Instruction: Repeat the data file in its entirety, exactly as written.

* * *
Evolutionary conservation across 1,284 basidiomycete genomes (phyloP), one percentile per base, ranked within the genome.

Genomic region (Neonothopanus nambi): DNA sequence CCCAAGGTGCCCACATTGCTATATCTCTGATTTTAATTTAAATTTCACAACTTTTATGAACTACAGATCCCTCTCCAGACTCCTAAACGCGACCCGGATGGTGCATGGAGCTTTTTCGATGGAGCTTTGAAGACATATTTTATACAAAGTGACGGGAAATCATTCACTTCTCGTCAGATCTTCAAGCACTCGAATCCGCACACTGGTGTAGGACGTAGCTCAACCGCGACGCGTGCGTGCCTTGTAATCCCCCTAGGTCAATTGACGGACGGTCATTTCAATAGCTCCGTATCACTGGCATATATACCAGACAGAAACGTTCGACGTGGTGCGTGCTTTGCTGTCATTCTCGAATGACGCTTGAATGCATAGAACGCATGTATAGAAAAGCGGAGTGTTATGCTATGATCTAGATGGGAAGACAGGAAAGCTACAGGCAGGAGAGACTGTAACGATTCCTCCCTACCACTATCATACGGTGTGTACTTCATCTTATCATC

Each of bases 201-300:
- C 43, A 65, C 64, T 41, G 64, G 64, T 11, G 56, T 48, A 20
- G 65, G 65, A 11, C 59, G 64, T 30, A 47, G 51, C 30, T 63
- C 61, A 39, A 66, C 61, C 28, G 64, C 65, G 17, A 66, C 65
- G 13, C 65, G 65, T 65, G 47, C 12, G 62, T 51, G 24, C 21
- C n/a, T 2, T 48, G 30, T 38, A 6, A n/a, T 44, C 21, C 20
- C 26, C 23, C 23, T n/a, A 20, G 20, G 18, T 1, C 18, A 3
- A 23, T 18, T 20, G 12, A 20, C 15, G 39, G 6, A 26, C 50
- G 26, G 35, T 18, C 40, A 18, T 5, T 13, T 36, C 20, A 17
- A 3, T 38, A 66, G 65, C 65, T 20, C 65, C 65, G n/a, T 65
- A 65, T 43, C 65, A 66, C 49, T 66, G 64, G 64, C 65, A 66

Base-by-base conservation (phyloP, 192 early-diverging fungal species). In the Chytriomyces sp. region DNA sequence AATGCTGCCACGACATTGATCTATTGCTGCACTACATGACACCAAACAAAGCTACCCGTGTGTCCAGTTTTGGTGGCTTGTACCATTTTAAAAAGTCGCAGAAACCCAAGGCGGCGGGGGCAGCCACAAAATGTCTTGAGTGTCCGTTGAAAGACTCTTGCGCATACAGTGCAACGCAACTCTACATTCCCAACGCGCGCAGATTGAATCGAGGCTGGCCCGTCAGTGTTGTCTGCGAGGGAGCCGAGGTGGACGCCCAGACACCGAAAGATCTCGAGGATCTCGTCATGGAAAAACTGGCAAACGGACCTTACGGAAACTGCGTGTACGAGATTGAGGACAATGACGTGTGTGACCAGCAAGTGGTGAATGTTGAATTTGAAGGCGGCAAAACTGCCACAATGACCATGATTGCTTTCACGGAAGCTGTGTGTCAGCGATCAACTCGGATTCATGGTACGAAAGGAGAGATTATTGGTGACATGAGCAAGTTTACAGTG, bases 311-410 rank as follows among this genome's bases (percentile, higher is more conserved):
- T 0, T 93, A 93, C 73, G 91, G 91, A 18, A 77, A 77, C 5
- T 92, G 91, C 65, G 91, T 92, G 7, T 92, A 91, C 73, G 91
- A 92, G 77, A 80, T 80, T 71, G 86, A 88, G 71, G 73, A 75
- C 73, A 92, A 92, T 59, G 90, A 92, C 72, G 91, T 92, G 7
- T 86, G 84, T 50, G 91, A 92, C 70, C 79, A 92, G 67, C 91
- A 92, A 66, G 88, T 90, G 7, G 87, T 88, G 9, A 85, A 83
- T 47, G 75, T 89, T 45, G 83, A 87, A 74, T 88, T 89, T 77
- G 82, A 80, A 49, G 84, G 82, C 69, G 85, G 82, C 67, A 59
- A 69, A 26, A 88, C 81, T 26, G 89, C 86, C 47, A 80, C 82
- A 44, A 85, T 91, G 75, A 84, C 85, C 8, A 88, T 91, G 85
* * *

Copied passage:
Evolutionary conservation across 1,284 basidiomycete genomes (phyloP), one percentile per base, ranked within the genome.

Genomic region (Neonothopanus nambi): DNA sequence CCCAAGGTGCCCACATTGCTATATCTCTGATTTTAATTTAAATTTCACAACTTTTATGAACTACAGATCCCTCTCCAGACTCCTAAACGCGACCCGGATGGTGCATGGAGCTTTTTCGATGGAGCTTTGAAGACATATTTTATACAAAGTGACGGGAAATCATTCACTTCTCGTCAGATCTTCAAGCACTCGAATCCGCACACTGGTGTAGGACGTAGCTCAACCGCGACGCGTGCGTGCCTTGTAATCCCCCTAGGTCAATTGACGGACGGTCATTTCAATAGCTCCGTATCACTGGCATATATACCAGACAGAAACGTTCGACGTGGTGCGTGCTTTGCTGTCATTCTCGAATGACGCTTGAATGCATAGAACGCATGTATAGAAAAGCGGAGTGTTATGCTATGATCTAGATGGGAAGACAGGAAAGCTACAGGCAGGAGAGACTGTAACGATTCCTCCCTACCACTATCATACGGTGTGTACTTCATCTTATCATC

Each of bases 201-300:
- C 43, A 65, C 64, T 41, G 64, G 64, T 11, G 56, T 48, A 20
- G 65, G 65, A 11, C 59, G 64, T 30, A 47, G 51, C 30, T 63
- C 61, A 39, A 66, C 61, C 28, G 64, C 65, G 17, A 66, C 65
- G 13, C 65, G 65, T 65, G 47, C 12, G 62, T 51, G 24, C 21
- C n/a, T 2, T 48, G 30, T 38, A 6, A n/a, T 44, C 21, C 20
- C 26, C 23, C 23, T n/a, A 20, G 20, G 18, T 1, C 18, A 3
- A 23, T 18, T 20, G 12, A 20, C 15, G 39, G 6, A 26, C 50
- G 26, G 35, T 18, C 40, A 18, T 5, T 13, T 36, C 20, A 17
- A 3, T 38, A 66, G 65, C 65, T 20, C 65, C 65, G n/a, T 65
- A 65, T 43, C 65, A 66, C 49, T 66, G 64, G 64, C 65, A 66

Base-by-base conservation (phyloP, 192 early-diverging fungal species). In the Chytriomyces sp. region DNA sequence AATGCTGCCACGACATTGATCTATTGCTGCACTACATGACACCAAACAAAGCTACCCGTGTGTCCAGTTTTGGTGGCTTGTACCATTTTAAAAAGTCGCAGAAACCCAAGGCGGCGGGGGCAGCCACAAAATGTCTTGAGTGTCCGTTGAAAGACTCTTGCGCATACAGTGCAACGCAACTCTACATTCCCAACGCGCGCAGATTGAATCGAGGCTGGCCCGTCAGTGTTGTCTGCGAGGGAGCCGAGGTGGACGCCCAGACACCGAAAGATCTCGAGGATCTCGTCATGGAAAAACTGGCAAACGGACCTTACGGAAACTGCGTGTACGAGATTGAGGACAATGACGTGTGTGACCAGCAAGTGGTGAATGTTGAATTTGAAGGCGGCAAAACTGCCACAATGACCATGATTGCTTTCACGGAAGCTGTGTGTCAGCGATCAACTCGGATTCATGGTACGAAAGGAGAGATTATTGGTGACATGAGCAAGTTTACAGTG, bases 311-410 rank as follows among this genome's bases (percentile, higher is more conserved):
- T 0, T 93, A 93, C 73, G 91, G 91, A 18, A 77, A 77, C 5
- T 92, G 91, C 65, G 91, T 92, G 7, T 92, A 91, C 73, G 91
- A 92, G 77, A 80, T 80, T 71, G 86, A 88, G 71, G 73, A 75
- C 73, A 92, A 92, T 59, G 90, A 92, C 72, G 91, T 92, G 7
- T 86, G 84, T 50, G 91, A 92, C 70, C 79, A 92, G 67, C 91
- A 92, A 66, G 88, T 90, G 7, G 87, T 88, G 9, A 85, A 83
- T 47, G 75, T 89, T 45, G 83, A 87, A 74, T 88, T 89, T 77
- G 82, A 80, A 49, G 84, G 82, C 69, G 85, G 82, C 67, A 59
- A 69, A 26, A 88, C 81, T 26, G 89, C 86, C 47, A 80, C 82
- A 44, A 85, T 91, G 75, A 84, C 85, C 8, A 88, T 91, G 85